“If you’re a genius it might take you a year. On the other hand it might take you two, or even ten. And if it looks like it’s going to take you longer than that I should chuck it in and take up ballet dancing instead.” – Jack Rosenthal, The Knowledge
“It is tempting to interpret the Knowledge as a uniquely British institution,” wrote New Yorker Jody Rosen in a 2014 piece, rationalising the continued existence of the arduous and 150-year-old Knowledge of London in the age of GPS. “[An] expression of the national passion for order and competence” (23 June 2016 still being some way off in the distance). “But the Knowledge is less a product of the English character than of the torturous London landscape. To be in London is, at least half the time, to have no idea where the hell you are.”
While Squeeze’s 15th album might not directly reference the titular rite, the sense of place, of being part of the “preposterously complex tangle of veins and capillaries” that makes up London is woven through it. To Glenn Tilbrook and Chris Difford, that torturous landscape is home, and they’re on hand to guide us through it, whether the stops along the way are physical – “By the river bend in the city/that’s where I call home” (Every Story) – temporal, or emotional.
Only the band’s second album of new material in almost twenty years, The Knowledge follows 2015’s Cradle to the Grave, a warmly nostalgic set born of a collaboration on Danny Baker’s autobiographical TV series. And while the opening Innocence In Paradise and Patchouli dip a toe in similarly reminiscent waters – the latter’s Proustian evocation of “that day the skies went dark/in Maryon Wilson Park” not being a long way from Up The Junction’s “windy common” (8.9 miles, according to Google Maps) – things change quickly with A&E.
Acutely now, it’s a soulful paean to NHS staff – perhaps inspired by the band’s work with The Lewisham and Greenwich NHS Choir, who appear elsewhere – whose conversational, simplistic even, lyrics (“It wouldn’t hurt so much to give them more/It’s got to be something worth fighting for”) emphasise rather than underserve the obvious inequity at their heart.
Even better, Rough Ride takes aim at the housing crisis – “Affordable housing, an unobtainable dream” – austerity, and the trickle-down delusion (“Seagulls follow the trawler/…they think sardines will be thrown into the sea”). It’s a sardonic, funky clash of styles, putting an operatic vocal intoning “No such thing as society!” next door to the NHS choir-backed chorus, a Lionel Bart-ian children’s choir and a soulful chant demanding “Austerity/Is that all you have to give to me?”. Elsewhere, Final Score tackles the stories of abuse of young footballers with an apt sensitivity, and only The Ones, decrying “fake news” but lacking specificity, falters slightly – it’s beautifully arranged, though, like much here, featuring one of Tilbrook’s stunning, always musical and never overlong, guitar solos.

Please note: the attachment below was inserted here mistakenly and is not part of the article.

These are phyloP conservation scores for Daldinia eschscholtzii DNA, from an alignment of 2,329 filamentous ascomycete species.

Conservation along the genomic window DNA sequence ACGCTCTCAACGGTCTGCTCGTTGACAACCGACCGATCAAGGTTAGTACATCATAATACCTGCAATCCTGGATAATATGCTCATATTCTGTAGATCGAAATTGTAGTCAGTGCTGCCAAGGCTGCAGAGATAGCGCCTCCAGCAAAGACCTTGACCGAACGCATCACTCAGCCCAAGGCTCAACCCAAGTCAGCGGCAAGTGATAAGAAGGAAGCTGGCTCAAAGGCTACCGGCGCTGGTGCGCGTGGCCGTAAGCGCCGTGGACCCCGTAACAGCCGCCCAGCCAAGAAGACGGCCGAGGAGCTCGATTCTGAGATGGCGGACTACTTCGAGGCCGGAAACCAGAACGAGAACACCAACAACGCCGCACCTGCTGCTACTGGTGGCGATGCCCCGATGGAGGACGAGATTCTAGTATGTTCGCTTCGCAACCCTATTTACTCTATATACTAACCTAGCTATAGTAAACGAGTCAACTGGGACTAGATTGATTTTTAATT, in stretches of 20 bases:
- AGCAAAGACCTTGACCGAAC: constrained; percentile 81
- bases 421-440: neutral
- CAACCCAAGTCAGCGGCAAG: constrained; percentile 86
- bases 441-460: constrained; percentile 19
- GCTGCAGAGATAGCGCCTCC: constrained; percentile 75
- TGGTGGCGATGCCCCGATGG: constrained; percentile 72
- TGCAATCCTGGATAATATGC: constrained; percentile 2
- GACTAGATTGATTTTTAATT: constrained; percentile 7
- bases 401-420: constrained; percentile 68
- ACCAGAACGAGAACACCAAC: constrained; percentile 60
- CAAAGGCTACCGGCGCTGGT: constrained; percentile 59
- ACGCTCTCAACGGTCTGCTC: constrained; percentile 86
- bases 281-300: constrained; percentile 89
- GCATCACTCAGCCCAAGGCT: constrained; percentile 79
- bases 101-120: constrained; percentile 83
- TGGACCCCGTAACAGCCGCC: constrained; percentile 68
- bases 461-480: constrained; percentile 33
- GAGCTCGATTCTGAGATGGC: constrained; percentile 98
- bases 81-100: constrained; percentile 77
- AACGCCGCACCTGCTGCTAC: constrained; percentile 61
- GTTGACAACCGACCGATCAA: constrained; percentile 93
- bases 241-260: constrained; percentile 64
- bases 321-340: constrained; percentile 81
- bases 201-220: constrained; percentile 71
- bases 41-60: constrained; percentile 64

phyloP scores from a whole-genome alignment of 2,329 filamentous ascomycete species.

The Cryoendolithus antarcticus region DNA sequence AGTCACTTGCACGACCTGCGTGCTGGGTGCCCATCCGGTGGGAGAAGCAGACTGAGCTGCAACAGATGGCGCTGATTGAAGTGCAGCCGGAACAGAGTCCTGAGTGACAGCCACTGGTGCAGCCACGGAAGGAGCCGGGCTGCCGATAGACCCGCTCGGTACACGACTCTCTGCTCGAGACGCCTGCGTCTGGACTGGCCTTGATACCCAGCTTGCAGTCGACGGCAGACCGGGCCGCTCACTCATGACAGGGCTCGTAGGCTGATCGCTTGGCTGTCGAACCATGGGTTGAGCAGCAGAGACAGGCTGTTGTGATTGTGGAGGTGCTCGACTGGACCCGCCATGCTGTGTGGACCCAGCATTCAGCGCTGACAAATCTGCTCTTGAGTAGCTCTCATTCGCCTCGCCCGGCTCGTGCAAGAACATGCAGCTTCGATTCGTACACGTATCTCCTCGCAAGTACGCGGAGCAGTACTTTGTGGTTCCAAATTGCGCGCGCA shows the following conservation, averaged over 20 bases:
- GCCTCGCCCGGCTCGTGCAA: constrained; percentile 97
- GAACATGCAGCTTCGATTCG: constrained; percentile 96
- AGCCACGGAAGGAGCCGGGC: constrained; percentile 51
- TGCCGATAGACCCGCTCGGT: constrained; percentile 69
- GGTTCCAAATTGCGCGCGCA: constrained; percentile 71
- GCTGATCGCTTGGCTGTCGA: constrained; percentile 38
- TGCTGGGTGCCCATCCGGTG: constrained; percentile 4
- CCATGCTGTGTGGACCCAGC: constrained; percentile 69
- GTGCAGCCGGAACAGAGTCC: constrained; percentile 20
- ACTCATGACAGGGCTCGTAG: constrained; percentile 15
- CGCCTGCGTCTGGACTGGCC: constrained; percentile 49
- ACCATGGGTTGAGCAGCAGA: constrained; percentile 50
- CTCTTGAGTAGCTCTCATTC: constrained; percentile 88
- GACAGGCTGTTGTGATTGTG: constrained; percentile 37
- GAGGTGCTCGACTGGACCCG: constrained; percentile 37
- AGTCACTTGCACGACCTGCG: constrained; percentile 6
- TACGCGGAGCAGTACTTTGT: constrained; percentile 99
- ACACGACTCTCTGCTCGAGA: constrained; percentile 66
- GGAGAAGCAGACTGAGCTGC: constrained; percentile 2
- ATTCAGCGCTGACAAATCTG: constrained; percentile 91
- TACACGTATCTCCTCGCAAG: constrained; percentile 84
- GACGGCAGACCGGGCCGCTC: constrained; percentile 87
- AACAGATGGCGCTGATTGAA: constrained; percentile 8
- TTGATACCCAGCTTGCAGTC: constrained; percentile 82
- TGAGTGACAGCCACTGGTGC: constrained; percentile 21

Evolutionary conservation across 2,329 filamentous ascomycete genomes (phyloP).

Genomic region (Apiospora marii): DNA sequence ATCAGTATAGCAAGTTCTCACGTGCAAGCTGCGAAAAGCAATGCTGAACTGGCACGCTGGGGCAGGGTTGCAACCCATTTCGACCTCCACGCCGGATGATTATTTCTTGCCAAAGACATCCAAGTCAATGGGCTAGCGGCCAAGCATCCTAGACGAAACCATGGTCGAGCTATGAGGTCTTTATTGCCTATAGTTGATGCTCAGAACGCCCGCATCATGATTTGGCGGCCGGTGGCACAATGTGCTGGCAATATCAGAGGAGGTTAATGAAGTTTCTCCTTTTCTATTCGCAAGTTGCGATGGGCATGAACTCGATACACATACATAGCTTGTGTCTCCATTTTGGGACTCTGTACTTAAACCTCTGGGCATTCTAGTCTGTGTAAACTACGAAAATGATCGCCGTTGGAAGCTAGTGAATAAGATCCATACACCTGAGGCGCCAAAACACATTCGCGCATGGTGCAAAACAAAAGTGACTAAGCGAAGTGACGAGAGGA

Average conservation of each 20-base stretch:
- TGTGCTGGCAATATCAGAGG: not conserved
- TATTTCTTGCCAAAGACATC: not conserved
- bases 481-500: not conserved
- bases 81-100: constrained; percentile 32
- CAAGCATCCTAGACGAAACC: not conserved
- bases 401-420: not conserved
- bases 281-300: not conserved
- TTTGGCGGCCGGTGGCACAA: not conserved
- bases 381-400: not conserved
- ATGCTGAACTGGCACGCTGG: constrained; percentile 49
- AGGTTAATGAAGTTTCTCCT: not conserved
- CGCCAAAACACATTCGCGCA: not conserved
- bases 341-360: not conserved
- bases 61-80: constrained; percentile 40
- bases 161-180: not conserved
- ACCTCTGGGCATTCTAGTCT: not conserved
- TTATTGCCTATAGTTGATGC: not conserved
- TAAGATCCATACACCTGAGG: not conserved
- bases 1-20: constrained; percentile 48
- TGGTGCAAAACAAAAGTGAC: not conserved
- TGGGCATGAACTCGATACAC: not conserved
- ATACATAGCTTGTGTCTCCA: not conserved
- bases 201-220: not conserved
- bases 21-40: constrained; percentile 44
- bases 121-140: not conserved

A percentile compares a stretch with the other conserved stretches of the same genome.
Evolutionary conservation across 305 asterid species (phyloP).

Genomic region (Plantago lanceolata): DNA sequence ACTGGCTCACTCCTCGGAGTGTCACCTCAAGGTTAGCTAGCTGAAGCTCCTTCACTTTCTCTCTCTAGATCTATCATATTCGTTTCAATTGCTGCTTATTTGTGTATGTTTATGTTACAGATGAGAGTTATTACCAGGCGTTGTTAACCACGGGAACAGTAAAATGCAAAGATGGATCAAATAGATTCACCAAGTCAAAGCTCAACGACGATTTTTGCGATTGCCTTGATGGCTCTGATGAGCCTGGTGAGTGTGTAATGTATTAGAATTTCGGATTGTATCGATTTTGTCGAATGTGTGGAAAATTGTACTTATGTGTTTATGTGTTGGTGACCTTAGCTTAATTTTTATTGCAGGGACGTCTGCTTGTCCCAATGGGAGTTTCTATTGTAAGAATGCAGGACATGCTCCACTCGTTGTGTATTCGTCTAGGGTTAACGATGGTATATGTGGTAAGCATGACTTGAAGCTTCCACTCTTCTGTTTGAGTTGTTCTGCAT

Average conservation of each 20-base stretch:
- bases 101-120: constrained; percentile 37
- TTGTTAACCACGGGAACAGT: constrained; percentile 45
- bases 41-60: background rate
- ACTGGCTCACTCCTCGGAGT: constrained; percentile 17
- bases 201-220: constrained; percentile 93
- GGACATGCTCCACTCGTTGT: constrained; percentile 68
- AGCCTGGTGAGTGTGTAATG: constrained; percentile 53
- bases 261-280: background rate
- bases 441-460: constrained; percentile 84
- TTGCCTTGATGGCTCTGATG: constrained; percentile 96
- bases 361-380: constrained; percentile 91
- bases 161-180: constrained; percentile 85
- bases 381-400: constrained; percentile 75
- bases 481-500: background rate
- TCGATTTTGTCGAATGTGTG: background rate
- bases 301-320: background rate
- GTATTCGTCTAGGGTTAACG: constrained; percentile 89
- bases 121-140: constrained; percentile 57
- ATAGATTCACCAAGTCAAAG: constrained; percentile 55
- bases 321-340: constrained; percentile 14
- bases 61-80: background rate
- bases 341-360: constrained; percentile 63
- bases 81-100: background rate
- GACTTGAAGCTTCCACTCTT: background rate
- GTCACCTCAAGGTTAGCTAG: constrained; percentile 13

There’s a conflict running through the songs here, between the temptation to wallow in the past – like Albatross’s ageing record collector – and their characters’ realisation that they’re not getting any younger. The wistful Departure Lounge is peopled with “Old boys,” who “can feel gravity calling from beneath us”, while Please Be Upstanding tackles a more intimate age-related issue; the buoyant Two Forks, meanwhile, closes the set with a celebration of Difford and Tilbrook’s rekindled partnership (“Our tastes are so different/We’re so far apart/But we’re joined together/Have been from the start”).
In the face of this conflict, the only other option is to face up to the now, with all the problems and issues that go with it, and the album is at its best when it does just that. It’d be all too easy for Squeeze to carry on as fully-fledged ‘heritage act’, trotting out Tempted, Cool For Cats and Labelled With Love to gradually fading returns, but on the strength of Cradle To The Grave and The Knowledge, that’s a route that doesn’t currently interest our genial guides. “It’s time now to wade in/So let us give thanks,” they sing at the end of Two Forks. “I’m grateful for knowing/One day we’ll look back”.